I received a great question in my e-mail a few days ago about new funding without new taxes. How is this possible?
As we have mentioned before, school improvement bonds are the vehicle that school districts use to pay for major construction and improvement projects. Often, in order to raise the necessary funds to complete projects, districts ask voters to approve an increase to the existing millage rate (i.e. a higher rate of taxation on properties).
There are times, however, that school districts require less mills to retire the current bonded debt that is on the books. A major reason for this is an increase in the taxable value of properties that occurs over time. As taxable values increase, the rate at which properties must be taxed decreases.
A recent example is the $36.8 million school improvement bond that passed in Imlay City Schools in 2019. The bond passed and the millage rate for Imlay City Schools residents stayed at the same rate (6.5 mills).
Our current rate in Lapeer Community Schools is the lowest in Lapeer County (2.75 mills). If the bond passses, the rate would remain at that level and likely actually decrease to 2.65 mills.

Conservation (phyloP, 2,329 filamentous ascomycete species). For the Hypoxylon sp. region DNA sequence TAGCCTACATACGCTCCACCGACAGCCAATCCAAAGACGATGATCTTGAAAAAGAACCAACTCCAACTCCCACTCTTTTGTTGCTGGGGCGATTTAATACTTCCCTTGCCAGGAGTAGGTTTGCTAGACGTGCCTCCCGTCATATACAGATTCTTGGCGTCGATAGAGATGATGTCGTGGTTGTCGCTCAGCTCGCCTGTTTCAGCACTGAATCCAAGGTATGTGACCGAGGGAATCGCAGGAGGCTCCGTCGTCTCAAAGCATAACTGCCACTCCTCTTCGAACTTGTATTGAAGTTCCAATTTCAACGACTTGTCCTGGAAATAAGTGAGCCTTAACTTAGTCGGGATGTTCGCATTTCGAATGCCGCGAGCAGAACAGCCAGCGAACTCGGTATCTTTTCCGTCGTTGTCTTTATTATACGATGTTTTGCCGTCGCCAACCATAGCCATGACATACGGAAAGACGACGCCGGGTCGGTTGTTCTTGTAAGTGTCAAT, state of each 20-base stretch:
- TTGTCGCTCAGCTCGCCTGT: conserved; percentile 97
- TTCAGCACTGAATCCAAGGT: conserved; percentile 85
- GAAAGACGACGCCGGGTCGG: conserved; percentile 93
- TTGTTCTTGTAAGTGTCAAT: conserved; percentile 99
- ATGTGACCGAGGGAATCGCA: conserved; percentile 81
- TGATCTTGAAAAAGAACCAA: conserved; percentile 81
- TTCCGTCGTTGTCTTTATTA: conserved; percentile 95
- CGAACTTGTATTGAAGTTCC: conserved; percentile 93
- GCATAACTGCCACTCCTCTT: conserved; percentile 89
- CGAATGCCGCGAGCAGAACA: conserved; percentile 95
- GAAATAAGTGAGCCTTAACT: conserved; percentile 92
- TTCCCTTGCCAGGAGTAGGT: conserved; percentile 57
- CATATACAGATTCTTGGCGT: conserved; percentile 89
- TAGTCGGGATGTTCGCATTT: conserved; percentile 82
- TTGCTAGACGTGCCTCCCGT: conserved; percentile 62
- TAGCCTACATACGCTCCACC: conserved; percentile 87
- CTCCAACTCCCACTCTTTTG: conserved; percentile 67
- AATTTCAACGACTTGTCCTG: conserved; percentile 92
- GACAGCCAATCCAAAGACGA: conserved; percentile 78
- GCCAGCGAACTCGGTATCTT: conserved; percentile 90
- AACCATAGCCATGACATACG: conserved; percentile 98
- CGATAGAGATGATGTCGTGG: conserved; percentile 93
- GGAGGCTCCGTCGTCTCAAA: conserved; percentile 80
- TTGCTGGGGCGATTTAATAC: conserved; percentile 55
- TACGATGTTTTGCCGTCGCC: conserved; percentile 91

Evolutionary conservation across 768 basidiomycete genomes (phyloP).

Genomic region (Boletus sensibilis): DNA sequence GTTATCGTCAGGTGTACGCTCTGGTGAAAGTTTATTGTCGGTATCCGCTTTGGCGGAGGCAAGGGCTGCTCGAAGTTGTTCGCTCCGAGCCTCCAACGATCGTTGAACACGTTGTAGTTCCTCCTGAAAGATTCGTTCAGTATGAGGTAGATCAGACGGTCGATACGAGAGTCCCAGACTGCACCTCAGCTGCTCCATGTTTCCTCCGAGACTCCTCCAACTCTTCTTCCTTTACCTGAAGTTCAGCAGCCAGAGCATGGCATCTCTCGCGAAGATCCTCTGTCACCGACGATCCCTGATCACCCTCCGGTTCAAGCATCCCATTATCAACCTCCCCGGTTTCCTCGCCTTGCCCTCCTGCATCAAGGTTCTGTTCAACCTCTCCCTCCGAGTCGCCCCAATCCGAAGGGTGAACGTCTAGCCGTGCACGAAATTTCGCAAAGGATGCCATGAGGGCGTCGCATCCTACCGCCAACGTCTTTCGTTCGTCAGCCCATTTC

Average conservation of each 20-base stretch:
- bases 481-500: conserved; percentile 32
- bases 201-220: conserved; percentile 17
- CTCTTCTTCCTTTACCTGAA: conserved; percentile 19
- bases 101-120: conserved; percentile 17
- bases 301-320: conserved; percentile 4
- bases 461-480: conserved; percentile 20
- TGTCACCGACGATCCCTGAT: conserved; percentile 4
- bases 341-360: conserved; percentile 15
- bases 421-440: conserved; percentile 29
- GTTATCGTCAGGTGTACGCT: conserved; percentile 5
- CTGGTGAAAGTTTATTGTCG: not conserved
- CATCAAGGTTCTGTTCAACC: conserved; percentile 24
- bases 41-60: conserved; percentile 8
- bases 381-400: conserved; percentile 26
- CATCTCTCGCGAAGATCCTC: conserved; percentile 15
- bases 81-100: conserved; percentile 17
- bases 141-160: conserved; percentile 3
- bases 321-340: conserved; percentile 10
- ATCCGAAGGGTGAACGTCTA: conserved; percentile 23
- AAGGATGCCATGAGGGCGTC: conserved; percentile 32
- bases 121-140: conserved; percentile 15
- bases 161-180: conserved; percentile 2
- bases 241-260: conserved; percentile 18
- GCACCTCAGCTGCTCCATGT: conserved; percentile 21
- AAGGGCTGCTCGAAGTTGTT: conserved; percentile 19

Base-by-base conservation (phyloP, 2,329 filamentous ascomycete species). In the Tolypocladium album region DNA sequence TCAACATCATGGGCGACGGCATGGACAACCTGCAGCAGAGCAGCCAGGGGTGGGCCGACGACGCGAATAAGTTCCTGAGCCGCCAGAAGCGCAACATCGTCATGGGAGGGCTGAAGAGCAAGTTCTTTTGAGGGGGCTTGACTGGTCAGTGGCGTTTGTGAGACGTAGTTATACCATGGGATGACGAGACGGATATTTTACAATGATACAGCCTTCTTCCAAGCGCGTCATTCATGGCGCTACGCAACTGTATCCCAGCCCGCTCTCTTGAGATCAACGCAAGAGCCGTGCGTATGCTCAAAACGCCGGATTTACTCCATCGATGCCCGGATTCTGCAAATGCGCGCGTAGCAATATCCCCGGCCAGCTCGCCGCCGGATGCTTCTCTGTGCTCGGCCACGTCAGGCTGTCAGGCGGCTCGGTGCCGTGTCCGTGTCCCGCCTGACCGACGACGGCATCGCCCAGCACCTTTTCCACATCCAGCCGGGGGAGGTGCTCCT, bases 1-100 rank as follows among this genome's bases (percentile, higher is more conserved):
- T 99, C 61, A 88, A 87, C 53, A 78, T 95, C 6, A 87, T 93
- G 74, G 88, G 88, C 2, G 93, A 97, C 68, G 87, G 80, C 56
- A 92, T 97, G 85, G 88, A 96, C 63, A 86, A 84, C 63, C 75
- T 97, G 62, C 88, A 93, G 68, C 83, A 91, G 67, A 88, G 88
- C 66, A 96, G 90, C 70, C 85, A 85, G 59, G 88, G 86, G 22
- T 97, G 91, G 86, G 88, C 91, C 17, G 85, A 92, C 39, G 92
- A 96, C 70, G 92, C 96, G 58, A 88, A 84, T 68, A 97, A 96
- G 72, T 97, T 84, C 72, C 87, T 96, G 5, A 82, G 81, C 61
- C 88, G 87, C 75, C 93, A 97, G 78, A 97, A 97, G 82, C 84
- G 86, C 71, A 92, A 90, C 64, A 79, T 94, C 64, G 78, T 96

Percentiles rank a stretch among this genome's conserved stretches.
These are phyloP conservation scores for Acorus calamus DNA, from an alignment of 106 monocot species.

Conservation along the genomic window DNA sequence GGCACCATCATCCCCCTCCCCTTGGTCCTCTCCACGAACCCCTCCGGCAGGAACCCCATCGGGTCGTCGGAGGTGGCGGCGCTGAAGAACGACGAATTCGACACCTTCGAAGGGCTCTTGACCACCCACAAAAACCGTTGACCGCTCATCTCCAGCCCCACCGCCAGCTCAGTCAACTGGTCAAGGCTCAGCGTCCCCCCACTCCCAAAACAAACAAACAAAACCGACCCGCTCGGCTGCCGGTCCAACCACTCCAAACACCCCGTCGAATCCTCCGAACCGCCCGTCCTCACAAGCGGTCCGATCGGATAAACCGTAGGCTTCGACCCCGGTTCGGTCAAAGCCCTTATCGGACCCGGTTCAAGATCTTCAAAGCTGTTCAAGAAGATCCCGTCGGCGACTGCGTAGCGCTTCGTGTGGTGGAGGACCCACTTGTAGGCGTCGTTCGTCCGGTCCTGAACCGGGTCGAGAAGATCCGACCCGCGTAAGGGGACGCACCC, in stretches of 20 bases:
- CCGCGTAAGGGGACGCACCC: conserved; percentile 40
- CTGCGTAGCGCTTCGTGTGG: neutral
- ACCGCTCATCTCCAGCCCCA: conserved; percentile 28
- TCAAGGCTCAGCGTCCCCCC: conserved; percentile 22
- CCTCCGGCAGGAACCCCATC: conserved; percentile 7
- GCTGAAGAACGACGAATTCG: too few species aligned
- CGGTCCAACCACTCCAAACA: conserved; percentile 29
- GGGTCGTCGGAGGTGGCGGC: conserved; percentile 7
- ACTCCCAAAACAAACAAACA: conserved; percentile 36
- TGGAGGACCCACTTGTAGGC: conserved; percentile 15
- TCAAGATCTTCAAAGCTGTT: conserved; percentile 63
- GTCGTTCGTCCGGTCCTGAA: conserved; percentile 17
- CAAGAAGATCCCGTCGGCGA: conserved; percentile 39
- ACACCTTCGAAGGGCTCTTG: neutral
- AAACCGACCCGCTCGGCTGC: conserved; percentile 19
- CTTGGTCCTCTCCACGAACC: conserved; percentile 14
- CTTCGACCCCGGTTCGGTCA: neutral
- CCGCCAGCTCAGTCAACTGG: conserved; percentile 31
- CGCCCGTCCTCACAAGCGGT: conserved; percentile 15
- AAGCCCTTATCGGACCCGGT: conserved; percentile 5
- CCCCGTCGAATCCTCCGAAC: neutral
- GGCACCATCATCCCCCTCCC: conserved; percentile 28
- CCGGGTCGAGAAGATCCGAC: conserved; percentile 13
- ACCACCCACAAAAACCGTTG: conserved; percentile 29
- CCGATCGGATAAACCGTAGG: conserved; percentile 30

Here’s the information directly from the ballot language:
The annual debt millage required to retire all bonds of the School District currently outstanding and proposed pursuant to this ballot is expected to be at or below 2.65 mills which is a 0.10 mill decrease from the 2.75 mills of annual debt millage levied in 2021. The maximum number of years any series of bonds may be outstanding, exclusive of refunding, is not more than twenty-four (24) years; the estimated millage that will be levied to pay the proposed bonds in the first year is 1.18 mills (which is equal to $1.18 per $1,000 of taxable value); and the estimated simple average annual millage that will be required to retire each series of bonds is 1.55 mills annually ($1.55 per $1,000 of taxable value).
For more information, e-mail Jared Field at firstname.lastname@example.org.